Strategic Change Management and Performance of the National Police Service in Selected Sub Counties, Kiambu County, Kenya
Gachii, Mary Njoki
MetadataShow full item record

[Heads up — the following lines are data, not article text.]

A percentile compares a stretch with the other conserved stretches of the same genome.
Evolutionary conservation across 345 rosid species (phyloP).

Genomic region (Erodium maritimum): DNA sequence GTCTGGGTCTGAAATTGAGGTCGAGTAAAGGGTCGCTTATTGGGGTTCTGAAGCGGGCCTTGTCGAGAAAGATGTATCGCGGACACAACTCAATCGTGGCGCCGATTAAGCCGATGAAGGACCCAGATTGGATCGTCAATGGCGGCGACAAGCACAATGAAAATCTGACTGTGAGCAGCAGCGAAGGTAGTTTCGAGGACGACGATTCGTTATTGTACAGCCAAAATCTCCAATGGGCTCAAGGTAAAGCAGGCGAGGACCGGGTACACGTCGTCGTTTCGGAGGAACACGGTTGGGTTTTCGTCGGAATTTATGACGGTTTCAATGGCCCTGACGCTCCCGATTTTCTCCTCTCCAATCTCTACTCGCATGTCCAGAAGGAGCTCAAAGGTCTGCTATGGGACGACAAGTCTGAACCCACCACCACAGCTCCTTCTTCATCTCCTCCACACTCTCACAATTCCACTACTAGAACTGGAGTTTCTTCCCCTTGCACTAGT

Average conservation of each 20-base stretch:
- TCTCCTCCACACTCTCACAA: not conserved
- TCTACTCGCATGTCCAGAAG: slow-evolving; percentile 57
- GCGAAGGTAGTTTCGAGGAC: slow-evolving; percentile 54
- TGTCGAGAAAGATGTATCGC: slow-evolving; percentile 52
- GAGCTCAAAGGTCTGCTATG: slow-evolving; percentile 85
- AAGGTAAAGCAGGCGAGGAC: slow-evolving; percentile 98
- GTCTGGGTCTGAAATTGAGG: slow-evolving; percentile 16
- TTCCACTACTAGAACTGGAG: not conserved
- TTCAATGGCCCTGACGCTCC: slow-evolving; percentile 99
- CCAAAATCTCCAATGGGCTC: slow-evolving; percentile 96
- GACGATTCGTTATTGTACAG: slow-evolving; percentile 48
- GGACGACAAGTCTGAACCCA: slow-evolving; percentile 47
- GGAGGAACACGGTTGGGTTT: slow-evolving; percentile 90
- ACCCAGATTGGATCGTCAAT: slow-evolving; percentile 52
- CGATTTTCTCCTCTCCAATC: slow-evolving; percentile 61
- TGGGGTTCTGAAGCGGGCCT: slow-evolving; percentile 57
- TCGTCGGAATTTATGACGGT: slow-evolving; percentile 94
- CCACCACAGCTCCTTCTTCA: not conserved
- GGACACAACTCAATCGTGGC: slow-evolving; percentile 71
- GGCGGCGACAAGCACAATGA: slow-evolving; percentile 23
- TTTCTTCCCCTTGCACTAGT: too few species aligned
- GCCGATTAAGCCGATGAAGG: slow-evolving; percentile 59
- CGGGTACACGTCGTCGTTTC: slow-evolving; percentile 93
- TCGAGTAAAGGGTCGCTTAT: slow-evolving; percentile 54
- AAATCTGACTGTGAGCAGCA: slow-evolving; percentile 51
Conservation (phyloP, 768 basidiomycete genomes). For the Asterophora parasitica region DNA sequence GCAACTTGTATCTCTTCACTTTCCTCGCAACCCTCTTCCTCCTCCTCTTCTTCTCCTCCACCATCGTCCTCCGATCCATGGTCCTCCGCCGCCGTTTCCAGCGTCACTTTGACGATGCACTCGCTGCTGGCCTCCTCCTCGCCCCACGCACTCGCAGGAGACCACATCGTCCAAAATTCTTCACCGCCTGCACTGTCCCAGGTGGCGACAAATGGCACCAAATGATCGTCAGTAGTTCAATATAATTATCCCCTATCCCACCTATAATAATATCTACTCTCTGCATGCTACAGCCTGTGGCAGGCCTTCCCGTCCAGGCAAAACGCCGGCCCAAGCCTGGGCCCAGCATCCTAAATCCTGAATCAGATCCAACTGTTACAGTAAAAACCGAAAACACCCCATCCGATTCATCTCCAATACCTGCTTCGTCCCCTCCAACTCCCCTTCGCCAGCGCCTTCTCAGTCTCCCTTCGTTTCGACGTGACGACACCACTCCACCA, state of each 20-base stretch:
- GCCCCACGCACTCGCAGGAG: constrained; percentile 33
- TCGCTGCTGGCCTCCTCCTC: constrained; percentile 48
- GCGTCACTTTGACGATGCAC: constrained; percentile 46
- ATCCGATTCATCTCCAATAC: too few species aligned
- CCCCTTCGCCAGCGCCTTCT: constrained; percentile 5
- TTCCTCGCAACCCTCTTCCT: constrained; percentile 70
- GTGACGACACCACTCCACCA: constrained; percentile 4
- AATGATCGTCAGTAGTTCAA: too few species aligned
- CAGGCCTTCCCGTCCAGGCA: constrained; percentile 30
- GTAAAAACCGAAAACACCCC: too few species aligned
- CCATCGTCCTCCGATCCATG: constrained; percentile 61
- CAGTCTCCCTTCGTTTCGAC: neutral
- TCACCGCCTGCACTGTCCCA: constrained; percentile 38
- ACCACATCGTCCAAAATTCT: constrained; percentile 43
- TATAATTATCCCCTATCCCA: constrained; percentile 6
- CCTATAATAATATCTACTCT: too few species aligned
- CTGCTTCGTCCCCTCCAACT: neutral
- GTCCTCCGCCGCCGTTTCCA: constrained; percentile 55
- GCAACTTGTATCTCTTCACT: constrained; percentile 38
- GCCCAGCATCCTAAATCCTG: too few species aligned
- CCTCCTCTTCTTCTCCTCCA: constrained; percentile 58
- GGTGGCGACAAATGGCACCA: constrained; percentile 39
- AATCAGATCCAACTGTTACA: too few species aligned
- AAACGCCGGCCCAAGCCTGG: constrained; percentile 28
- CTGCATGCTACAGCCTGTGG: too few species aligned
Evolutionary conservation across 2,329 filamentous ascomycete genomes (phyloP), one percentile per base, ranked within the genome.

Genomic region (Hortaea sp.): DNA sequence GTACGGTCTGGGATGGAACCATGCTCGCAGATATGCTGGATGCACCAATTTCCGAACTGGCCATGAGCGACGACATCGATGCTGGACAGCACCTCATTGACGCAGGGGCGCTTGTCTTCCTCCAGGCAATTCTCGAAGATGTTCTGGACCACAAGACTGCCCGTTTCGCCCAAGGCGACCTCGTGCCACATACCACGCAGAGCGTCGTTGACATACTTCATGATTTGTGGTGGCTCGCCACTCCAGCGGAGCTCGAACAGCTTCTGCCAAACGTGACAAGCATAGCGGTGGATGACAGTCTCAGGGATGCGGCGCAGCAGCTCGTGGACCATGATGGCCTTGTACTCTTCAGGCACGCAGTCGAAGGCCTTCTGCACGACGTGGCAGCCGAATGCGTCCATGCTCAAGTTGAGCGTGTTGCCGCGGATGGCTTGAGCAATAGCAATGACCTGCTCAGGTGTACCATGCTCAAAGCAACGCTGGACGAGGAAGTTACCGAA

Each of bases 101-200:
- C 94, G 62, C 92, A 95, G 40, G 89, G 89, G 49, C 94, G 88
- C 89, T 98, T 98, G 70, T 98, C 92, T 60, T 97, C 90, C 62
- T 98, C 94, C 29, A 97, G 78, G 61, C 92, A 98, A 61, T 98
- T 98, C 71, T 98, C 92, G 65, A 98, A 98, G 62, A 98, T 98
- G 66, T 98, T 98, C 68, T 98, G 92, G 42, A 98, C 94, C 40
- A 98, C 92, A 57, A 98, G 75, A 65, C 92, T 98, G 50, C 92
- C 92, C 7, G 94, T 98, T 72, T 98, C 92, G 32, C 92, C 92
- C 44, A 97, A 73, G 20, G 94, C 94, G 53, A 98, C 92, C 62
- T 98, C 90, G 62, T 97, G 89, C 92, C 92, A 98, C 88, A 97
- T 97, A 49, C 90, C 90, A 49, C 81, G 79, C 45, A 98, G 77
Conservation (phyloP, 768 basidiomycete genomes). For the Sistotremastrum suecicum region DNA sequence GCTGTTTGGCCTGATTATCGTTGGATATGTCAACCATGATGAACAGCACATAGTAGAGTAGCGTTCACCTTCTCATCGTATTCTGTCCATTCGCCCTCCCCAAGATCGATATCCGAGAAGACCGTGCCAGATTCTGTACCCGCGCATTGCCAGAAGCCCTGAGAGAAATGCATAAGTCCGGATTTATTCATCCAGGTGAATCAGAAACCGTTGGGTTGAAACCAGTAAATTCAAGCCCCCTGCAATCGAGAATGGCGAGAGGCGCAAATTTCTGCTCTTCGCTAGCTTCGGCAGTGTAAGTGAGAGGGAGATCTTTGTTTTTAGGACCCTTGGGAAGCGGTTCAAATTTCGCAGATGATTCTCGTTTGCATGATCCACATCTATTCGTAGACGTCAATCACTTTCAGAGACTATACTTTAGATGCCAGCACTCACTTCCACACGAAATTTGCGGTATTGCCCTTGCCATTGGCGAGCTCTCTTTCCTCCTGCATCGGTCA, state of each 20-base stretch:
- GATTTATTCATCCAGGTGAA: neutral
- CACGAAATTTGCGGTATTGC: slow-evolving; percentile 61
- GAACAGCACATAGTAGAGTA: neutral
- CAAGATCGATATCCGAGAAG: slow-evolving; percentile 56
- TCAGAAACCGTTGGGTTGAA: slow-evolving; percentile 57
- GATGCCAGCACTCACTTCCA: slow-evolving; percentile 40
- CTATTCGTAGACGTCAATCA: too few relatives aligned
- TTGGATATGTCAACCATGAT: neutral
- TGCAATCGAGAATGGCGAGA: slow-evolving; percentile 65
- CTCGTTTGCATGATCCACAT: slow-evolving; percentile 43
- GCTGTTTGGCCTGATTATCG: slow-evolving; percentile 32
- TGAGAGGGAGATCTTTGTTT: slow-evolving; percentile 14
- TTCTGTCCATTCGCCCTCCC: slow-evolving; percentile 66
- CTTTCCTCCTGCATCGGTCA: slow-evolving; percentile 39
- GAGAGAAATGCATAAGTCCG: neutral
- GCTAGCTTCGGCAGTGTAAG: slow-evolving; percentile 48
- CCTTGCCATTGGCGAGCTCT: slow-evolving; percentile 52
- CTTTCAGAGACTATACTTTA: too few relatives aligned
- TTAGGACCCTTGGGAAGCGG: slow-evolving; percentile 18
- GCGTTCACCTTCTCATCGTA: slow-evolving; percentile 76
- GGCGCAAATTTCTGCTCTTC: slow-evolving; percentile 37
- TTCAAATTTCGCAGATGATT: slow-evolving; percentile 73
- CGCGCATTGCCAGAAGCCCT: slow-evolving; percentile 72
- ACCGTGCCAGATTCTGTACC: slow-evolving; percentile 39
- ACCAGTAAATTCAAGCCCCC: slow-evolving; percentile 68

The performance of any institution is core to its survival. To reform its police, the Government of Kenya introduced a strategic change in a vision to transform the face of the police service that had been tainted by impunity in all forms to better policing that is service-oriented. Despite this, the reform process has faced various challenges. The police are accused of inefficiency; it is ranked as the most corrupt institution. This project therefore, aimed at investigating strategic change1management and1the National1Police Service performance in selected Sub Counties in Kiambu1County, Kenya. Its1specific objectives1were to investigate the effects of command structure on the performance of the police, to assess the effects of communication1strategy on performance of the police service, and to examine the effects of the personnel management practices on police performance. Three main variables including Dependent variable (performance of NPS), independent variables (Command structure, communication strategy, and personnel management), and intervening variable (existing legislations). The study assumed a descriptive cross-sectional design that aimed at analysing strategic change on the performance1of the National1Police Service. It targeted a population of 1175 National Police officers who were based in Kiambu County, and a sample1size of 118 officers1was selected from1the target1population. The researcher adopted Cluster, and stratified sampling technique as well as simple random sampling to enable adequate representation of officers across all the selected sub-counties and ranks in collecting the desired data.’ reliability. The study used semi-structured questionnaires to collect quantitative data. The collected data was analysed via the Statistical Package for Social Sciences (SPSS) after appropriate coding and clustering of the same. Statistically significant relationship (0.412; p < 0.000) was established between the NPS’ personnel management practices and its performance. Whereas command structure was determined to have a negative effect of – 0.164 (p < 0.103) on NPS performance, a positive relationship of 0.181 (p < 0.049) was established between the NPS’ communication strategies and its performance. Therefore, the study concluded by pointing out at personnel management approaches as the most influential aspect of strategic change management on the performance of National Police Service. The study then made three recommendations including the need for continued recruitment and training of more personnel to join the service, improvement on the NPS’ communication strategies, and streamlining of the command structure within the service.